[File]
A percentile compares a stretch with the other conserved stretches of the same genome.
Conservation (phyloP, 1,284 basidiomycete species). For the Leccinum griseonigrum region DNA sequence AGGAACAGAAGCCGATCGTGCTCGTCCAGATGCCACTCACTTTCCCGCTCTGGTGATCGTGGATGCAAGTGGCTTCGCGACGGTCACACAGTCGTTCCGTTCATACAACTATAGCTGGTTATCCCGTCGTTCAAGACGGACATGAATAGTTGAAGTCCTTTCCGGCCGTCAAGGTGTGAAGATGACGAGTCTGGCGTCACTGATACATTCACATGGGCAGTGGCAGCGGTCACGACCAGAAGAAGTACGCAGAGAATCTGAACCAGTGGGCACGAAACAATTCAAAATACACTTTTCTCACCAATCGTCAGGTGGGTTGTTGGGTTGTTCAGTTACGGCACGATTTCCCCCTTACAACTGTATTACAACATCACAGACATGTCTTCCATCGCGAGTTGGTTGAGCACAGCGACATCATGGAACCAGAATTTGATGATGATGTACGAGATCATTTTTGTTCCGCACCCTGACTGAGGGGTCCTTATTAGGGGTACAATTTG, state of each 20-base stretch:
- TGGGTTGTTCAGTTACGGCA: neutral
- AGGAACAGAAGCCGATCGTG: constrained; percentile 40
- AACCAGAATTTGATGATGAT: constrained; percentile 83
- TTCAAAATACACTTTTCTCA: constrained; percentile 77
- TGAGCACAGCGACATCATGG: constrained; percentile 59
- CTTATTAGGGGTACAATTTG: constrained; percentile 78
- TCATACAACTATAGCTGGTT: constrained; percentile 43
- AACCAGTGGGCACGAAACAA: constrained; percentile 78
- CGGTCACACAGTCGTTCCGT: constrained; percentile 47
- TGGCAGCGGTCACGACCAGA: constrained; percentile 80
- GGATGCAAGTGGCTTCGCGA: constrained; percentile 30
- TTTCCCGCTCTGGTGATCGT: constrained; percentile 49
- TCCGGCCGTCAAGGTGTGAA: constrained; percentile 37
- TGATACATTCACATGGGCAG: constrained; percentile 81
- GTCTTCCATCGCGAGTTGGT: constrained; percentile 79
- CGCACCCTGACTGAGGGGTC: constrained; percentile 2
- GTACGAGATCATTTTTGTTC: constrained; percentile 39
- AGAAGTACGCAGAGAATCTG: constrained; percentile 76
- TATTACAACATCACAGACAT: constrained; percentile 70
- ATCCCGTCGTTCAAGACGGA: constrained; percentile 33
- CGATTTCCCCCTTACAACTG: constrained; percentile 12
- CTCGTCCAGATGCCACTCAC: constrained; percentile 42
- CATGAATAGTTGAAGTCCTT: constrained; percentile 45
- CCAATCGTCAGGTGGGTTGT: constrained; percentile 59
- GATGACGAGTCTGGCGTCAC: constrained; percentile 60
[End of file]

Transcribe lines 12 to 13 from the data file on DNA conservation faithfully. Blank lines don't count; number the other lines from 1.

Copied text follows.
- TGGCAGCGGTCACGACCAGA: constrained; percentile 80
- GGATGCAAGTGGCTTCGCGA: constrained; percentile 30